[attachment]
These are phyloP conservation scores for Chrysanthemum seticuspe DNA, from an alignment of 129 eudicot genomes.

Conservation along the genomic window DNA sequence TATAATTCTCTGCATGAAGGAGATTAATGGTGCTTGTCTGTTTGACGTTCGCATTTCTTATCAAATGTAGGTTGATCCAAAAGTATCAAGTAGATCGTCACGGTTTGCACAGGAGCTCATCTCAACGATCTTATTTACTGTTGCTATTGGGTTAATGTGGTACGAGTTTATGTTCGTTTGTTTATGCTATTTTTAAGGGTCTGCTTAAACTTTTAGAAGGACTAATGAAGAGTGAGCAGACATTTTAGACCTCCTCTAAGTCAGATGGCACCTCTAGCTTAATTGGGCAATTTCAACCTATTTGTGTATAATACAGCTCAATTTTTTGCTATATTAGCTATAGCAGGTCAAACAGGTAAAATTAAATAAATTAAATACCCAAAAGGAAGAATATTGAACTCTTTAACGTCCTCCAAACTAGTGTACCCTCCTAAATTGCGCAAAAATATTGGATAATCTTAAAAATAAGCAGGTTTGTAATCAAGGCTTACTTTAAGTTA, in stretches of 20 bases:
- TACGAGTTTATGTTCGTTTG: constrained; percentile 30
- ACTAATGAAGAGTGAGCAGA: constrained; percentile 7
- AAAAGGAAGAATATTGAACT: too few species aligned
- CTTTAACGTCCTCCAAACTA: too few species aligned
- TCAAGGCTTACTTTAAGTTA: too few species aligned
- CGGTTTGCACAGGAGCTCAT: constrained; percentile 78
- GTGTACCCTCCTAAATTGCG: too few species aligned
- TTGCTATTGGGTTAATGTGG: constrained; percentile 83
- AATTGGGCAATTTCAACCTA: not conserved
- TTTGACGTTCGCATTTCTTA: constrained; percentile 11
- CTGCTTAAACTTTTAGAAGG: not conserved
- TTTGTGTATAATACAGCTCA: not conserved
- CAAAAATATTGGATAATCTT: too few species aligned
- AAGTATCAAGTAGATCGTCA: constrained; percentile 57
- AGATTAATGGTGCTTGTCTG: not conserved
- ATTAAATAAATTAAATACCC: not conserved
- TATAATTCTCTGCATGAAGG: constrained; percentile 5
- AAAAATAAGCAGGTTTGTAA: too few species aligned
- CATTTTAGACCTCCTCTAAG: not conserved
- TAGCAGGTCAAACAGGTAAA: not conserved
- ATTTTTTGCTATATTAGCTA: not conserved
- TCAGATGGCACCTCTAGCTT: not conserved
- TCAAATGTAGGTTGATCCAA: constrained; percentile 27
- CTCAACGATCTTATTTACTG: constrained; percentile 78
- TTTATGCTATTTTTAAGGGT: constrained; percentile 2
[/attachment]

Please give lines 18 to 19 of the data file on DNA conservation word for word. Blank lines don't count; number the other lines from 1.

- ATTAAATAAATTAAATACCC: not conserved
- TATAATTCTCTGCATGAAGG: constrained; percentile 5